Jean Giraudoux’ 1935 play’s title in English claims “The Trojan War Will Not Take Place,” but his tragedy’s use of the future tense is actually a denial of Cassandra’s prophecy – in the face of all the evidence that an even worse war was to begin shortly. For the sharp-witted French playwright the Homeric/Virgilian parallels were with the foibles, follies and bad faith of the intellectuals and so-called statesmen whose pathetic and sometimes wicked policies and diplomatic efforts led to World War I and hastened World War II.

Fillippo Albacini, The Wounded Achilles

For a moment, I thought I had caught a missed trick by the four curators of the British Museum’s block-busting new exhibition, “Troy: Myth and Reality” (until 8 March 2020, catalogue published by the BM and Thames & Hudson). Not a chance. A glance at the formidable index takes you straight to p.207, where Giraudoux’ contribution to their chapter on “Troy: Enduring Stories” not only explains why Giraudoux (1882-1944) wrote his anti-war play (he was seriously wounded in the Gallipoli disaster, and “deeply affected by the carnage he witnessed”), but also tells us that “its performances [are] still lending a voice to protests against the Vietnam War in the 1970s, the Falklands War in the 1980s and the 1990s Balkan conflicts.” The paragraph above this one cites the great Australian painter Sidney Nolan, and the paragraphs below it poets George Seferis, Christopher Logue and Alice Oswald. And in the show itself are pieces by Cy Twombly, Eduardo Paolozzi, Anthony Caro, Biagio d’Antonio, George Romney, some frescoes from Pompeii, painted Etruscan plaques, a Linear B tablet, a Mycenaean sealstone, a Fuseli drawing, a William Blake watercolour, some Japanese Manga, the Chatsworth marble sculpture “The Wounded Achilles” by Filippo Albacini, an Angelica Kauffman painting, Oliver Messel’s set model for a staging of the musical “Helen!” at the Adelphi Theatre, London and, of course, Lucas Cranach the Elder’s painting of “The Judgment of Paris.”

Naturally there are manuscripts and printed books on display, and more calyx/kraters than you can imagine, most of them from the permanent collection of the British Library or the British Museum. The Museum für Vor- und Frühgeschichte, Berlin, loaned nearly 100 objects that, says the Director, Hartwig Fischer, enabled them to display many of the celebrated Heinrich Schliemann archaeological finds.

“Encyclopaedic” doesn’t quite capture the breadth of this exhibition, which starts by expounding and illustrating the three epic poems that retail the myths of the Trojan War, the return of Ulysses and the founding of Rome, from the opening line of the Iliad, μῆνιν ἄειδε θεὰ Πηληϊάδεω Ἀχιλῆος to Virgil’s Arma virumque cano Troiae qui primus ab oris (simply to satisfy myself that I can still remember these schoolboy trifles, though virtually none of the rest of the Iliad, the Odyssey or the Aeneid). Contemporary and historical pieces are mixed in this splendidly designed exhibition – but be warned, it will be crowded, and anyone without very good vision might find the printed leaflets with magnified captions helpful.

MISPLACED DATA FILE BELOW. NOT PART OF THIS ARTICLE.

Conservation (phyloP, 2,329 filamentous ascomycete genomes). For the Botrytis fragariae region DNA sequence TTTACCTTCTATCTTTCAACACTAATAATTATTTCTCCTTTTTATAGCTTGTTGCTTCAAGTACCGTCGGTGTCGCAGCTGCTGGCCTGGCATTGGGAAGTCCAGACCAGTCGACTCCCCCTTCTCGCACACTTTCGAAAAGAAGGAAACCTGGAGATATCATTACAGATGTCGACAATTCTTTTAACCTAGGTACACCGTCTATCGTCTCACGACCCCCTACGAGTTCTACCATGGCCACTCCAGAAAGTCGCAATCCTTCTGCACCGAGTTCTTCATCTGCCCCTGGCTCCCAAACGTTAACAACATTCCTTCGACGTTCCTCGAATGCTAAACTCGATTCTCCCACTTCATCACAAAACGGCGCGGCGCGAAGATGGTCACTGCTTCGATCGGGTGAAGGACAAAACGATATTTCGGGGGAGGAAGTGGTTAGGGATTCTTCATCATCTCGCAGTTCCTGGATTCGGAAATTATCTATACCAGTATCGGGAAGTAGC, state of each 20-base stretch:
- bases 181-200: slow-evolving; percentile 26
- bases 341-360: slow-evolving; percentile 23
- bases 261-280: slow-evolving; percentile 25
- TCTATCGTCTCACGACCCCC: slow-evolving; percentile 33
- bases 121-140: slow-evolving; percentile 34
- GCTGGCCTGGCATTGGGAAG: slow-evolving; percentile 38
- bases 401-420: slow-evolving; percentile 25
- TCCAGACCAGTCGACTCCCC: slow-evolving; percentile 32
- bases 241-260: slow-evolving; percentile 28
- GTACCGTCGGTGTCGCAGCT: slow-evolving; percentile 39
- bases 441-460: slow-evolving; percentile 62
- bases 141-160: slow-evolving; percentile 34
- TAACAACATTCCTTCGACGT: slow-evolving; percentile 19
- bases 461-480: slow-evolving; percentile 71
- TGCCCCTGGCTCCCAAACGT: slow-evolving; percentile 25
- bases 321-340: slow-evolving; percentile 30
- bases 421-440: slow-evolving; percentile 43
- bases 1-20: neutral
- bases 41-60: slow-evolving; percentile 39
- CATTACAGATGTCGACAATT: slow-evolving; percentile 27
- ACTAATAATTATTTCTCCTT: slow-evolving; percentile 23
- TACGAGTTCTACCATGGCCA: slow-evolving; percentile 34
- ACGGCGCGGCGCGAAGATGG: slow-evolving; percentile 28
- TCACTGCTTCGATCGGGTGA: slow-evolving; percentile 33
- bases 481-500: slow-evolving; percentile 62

The catalogue approaches the myths as topics – the wrath of Achilles, the war as Zeus’s scheme for birth-control, the seizure of Helen, Thetis dipping her infant into the protective stream, Achilles’ passion for Patroclus, the death of Patroclus, the death of Hector, the nay-saying of Cassandra and so on. First, though, the curators argue the case of whether the blind poet, Homer, existed; and there is the evidence of the Roman copy of a 2nd century BC Hellenistic bust and the c.225-205 BC marble relief “The Apotheosis of Homer.” There are plenty of manuscript texts, which Cicero says were decreed by the tyrant Peisistratus (or his son) in the second half of the 6th century BC to be organised in 24 chapters or books, and to be recited in that order. Though the oral origins of the Iliad and the Odyssey are accepted, it is astonishing that we should have the complete texts in its dactylic hexameters. It helps that there is something formulaic about their composition, with dawn being “rosy-fingered,” the sea being “wine-dark” and Achilles always “fleet of foot.” The work of the great Milman Parry (1902-1933) showed that there were living oral traditions of Serbo-Croat epics, where bards recited long poems from memory, aided by the analogies to the Homeric epithets.

The exhibition then moves from literary matters and their concrete illustrations to archaeology, which makes us doubt, pace Giraudoux, that the Trojan War actually took place. Weirdly enough, there is a single hero (or villain) in this regard. Heinrich Schliemann (1822-1890) claimed to have discovered the site of Troy about 1868. The difficulty: he used dynamite in his attempts to get through the nine levels of archaeological excavations, so we cannot be sure that he did not destroy as much or more than he revealed. The story of the multiple digs in Hissarlik in modern-day Turkey is riveting, but there is an insurmountable problem, as the final layer is at least a full millennium older than the presumed-Homeric Bronze Age artefacts and events. Though Priam’s treasures and Helen’s jewellery are fascinating, their identification is about as likely as that of the remains of the Trojan Horse, the Walls of Troy or of the boat in which Odysseus sailed between Scylla and Charybdis.

Even so, this exhibition is Joycean in its Ulysses-like ambitions to tell us everything the curators know about their subjects – and amazingly successful in walking the high-wire between scholarship and popular interest. I have to confess that I was lucky enough to see this stunning display absolutely on my own. I recommend that, before you go, you check carefully to find the less populated times when the show is open.